7. 7. <ul><li>Results </li></ul><ul><li>Students </li></ul><ul><li>Both male and female students preferred explicit error treatment by explanation to recast and repetition </li></ul><ul><li>Female participants agree more with explicit oral error treatments and metalinguistic error treatment to recast and repetition than male counterparts </li></ul><ul><li>Both male and female students preferred in-class error treatment </li></ul><ul><li>Teachers </li></ul><ul><li>Error treatment was given to male students twice as much as to female students </li></ul><ul><li>Male student : more explicit treatments </li></ul><ul><li>Female students: more clarification requests </li></ul>
  8. 8. Journal articles(3) <ul><li>Wolfe, P. (1998). Best Supporting Actress: </li></ul><ul><li>Gender and Language Across Four </li></ul><ul><li>Secondary ESL/Bilingual classrooms. Current </li></ul><ul><li>Issues in Education, 1 (3). </li></ul><ul><li>Introduction </li></ul><ul><li>Specific program types </li></ul><ul><li>Classroom organizations </li></ul><ul><li>Gender roles </li></ul>the amount and type of classroom lg to which students have access What kind of classroom discourse structure are built from and enact a more equitable approach to classroom lg production?
  9. 9. <ul><li>Method </li></ul><ul><li>Classrooms </li></ul><ul><li>Traditional ESL/Bilingual content (world history ) </li></ul><ul><li>Sheltered content (biology)/Holistic ESL </li></ul><ul><li>Field notes/ Audio tape </li></ul><ul><li>Results </li></ul><ul><li>Boys and girl in these secondary ESL classrooms were </li></ul><ul><li>granted differential access to the amount and type of lg they </li></ul><ul><li>were allowed to produce based on </li></ul><ul><li>1st :Theoretical orientation of the teacher </li></ul><ul><li>2nd:other factors  academic content, the teacher’s use if student’s first lg… </li></ul>
  10. 10. <ul><li>Discussion </li></ul><ul><li>The type of program has little effect on increasing access for either girls or boys . </li></ul><ul><li>Girls suffer from more restrictions in the amount of access to classroom discourse than boys </li></ul><ul><li>Traditional notion of teaching and learning restricted student roles </li></ul><ul><li>The holistic classroom offered significantly different roles to both boy and girls </li></ul>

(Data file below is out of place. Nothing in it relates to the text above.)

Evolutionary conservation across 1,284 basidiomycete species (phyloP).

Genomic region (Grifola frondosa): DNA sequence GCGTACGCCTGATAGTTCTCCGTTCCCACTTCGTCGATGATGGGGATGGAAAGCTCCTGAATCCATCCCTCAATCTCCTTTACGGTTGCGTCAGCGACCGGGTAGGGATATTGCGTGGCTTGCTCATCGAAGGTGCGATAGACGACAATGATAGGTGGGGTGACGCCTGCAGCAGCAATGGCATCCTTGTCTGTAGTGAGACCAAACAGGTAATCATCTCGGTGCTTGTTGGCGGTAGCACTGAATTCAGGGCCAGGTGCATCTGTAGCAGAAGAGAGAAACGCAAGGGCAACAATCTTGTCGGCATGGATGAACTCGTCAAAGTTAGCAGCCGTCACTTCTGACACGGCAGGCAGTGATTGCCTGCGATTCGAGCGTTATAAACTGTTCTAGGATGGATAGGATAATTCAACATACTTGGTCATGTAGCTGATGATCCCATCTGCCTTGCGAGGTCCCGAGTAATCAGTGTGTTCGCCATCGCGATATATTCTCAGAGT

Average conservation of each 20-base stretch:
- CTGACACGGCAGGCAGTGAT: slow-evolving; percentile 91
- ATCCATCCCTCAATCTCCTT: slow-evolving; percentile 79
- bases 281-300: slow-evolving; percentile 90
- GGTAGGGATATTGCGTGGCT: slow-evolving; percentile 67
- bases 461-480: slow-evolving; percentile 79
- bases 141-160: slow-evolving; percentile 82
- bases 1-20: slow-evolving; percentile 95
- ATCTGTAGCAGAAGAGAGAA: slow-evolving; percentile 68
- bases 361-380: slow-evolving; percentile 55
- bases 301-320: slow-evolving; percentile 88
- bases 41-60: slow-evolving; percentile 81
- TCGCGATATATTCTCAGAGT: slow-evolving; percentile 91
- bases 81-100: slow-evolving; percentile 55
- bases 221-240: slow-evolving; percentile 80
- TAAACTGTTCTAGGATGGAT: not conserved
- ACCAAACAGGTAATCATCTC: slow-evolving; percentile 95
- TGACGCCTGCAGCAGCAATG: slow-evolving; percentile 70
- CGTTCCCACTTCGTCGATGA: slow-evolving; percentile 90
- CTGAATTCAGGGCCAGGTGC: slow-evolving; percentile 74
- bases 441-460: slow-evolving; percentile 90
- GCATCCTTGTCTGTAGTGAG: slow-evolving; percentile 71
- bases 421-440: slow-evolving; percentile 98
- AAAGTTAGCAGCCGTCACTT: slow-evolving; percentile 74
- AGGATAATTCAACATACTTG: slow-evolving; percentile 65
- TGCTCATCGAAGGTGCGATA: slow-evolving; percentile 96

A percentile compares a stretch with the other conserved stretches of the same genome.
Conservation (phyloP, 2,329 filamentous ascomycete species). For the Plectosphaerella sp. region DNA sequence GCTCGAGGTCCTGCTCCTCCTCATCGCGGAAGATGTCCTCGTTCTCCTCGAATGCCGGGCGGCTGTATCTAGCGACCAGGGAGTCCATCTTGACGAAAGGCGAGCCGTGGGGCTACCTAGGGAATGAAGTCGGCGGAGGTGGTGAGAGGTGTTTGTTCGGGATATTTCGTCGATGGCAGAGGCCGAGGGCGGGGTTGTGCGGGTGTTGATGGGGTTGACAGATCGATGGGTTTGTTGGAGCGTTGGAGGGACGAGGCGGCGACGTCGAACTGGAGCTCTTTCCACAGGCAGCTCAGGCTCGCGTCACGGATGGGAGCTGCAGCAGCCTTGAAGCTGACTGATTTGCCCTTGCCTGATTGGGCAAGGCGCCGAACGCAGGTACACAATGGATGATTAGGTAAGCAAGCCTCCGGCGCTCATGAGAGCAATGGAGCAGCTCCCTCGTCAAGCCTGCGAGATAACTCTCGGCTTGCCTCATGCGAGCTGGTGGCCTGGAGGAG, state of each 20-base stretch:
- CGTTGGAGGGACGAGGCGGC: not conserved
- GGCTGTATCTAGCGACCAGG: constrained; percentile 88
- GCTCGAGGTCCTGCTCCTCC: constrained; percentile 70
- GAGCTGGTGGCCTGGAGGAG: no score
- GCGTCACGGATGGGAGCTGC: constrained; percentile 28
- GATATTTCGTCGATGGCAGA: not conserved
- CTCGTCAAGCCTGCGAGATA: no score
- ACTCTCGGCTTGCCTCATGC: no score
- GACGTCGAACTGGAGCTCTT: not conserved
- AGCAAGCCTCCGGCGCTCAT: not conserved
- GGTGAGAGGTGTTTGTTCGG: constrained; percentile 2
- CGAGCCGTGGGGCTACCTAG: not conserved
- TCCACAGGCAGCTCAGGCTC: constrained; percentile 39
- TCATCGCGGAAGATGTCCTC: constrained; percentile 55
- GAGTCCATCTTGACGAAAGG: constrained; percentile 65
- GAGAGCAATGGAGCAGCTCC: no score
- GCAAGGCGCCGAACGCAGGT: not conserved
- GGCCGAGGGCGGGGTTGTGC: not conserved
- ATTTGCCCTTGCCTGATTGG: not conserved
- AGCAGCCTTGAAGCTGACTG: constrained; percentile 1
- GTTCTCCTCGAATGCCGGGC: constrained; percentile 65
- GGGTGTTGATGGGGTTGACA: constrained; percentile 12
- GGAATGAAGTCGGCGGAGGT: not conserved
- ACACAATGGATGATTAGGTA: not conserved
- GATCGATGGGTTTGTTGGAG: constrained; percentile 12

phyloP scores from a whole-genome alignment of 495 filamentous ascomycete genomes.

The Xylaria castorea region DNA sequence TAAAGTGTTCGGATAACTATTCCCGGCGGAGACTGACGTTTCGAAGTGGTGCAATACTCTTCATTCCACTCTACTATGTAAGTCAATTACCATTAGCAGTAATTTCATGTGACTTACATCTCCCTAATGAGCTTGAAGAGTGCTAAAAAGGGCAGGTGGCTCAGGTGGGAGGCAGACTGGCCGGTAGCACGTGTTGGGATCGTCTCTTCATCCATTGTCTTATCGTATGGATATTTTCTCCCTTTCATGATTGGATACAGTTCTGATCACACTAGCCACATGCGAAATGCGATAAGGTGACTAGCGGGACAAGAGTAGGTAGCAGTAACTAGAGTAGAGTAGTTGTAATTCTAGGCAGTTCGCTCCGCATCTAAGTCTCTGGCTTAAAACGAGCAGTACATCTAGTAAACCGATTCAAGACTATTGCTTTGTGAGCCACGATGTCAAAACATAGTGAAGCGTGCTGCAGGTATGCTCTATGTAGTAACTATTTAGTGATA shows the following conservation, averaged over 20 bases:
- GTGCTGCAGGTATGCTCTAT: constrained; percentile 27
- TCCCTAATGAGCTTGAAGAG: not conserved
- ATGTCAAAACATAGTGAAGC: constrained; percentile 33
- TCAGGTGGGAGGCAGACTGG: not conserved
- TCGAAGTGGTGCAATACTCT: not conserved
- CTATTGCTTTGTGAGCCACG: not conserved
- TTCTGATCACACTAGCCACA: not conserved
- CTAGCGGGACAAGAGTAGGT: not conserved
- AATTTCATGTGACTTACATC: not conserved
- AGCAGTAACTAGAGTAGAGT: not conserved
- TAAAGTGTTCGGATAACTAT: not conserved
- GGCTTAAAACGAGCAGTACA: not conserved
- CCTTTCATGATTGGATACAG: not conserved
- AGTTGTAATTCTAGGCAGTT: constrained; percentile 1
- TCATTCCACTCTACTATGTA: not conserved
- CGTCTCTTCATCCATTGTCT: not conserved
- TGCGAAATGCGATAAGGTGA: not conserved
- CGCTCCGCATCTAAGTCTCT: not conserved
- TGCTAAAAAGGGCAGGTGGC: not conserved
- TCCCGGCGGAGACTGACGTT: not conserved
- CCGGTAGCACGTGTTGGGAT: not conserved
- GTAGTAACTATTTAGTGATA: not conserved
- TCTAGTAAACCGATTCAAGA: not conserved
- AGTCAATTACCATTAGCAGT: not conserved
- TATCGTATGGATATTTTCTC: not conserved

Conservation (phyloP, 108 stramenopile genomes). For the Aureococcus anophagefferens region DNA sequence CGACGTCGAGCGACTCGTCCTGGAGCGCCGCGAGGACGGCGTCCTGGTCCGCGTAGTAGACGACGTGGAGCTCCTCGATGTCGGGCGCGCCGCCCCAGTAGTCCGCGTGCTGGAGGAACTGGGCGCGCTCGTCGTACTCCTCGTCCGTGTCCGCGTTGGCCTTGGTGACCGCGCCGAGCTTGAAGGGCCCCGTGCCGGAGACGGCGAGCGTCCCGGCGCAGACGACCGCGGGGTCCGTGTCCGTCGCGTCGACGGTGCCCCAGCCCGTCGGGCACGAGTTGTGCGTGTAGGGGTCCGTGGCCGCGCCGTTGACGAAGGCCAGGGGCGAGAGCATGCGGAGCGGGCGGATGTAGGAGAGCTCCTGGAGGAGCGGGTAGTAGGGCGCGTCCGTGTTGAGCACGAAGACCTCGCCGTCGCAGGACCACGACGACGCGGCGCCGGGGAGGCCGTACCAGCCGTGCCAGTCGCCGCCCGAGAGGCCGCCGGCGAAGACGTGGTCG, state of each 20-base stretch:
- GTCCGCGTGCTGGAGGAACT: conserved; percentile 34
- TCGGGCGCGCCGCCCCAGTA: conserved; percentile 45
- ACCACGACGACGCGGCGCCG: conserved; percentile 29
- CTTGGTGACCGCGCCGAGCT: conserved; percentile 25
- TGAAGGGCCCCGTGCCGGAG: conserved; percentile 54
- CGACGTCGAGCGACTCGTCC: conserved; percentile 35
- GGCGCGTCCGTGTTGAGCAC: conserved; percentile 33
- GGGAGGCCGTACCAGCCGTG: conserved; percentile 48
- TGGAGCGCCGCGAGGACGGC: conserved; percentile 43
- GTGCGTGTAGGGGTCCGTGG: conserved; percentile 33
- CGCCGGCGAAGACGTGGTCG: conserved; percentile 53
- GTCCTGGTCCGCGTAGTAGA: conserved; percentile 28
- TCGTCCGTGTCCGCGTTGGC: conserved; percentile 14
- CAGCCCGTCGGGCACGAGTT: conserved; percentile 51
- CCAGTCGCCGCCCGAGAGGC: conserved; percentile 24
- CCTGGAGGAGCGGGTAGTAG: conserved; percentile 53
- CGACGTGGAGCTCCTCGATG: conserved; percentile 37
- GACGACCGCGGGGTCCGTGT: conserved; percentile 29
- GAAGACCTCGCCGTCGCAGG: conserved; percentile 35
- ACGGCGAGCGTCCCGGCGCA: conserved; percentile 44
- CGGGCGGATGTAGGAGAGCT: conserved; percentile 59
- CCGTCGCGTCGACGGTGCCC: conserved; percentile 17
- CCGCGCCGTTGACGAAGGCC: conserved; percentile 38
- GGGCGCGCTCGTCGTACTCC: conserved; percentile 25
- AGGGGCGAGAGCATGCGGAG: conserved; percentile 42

11. 11. <ul><li>Class interaction </li></ul>Reflections Teacher Student Individual difference Gender Belief Social context
  12. 12. <ul><li>(1) </li></ul><ul><li>“ It becomes important to try to discern whether </li></ul><ul><li>teachers’ interaction patterns are primary the result </li></ul><ul><li>of their own mental schemes , or whether the interaction </li></ul><ul><li>patterns mainly result from differences </li></ul><ul><li>in male students’ versus female students’ behavior.” </li></ul><ul><li>“ Elementary and junior high school teachers often developed themes and examples which interest males.” </li></ul><ul><li>(2) </li></ul><ul><li>“ Instructor interviews revealed that those who were </li></ul><ul><li>interviewed mentioned that they did not treat </li></ul><ul><li>students’ errors differently depending on students’ </li></ul><ul><li>gender but considered students’ age and their native </li></ul><ul><li>culture.” </li></ul>
  13. 13. <ul><li>(3) </li></ul><ul><li>“ They (boys) don’t want to do anything, they </li></ul><ul><li>want to talk, they want to be the center of </li></ul><ul><li>attention of the class, that’s what they </li></ul><ul><li>do…the girls do the work and then they (the </li></ul><ul><li>boys) act like they did something when they </li></ul><ul><li>really did not. ” </li></ul><ul><li>“ The girls do better in everything, girls finish faster than the boys in everything except in Science, I guess that’s where the boys get ahead of the girls” </li></ul>
  14. 15. <ul><li>~Thanks for your attention ~ </li></ul>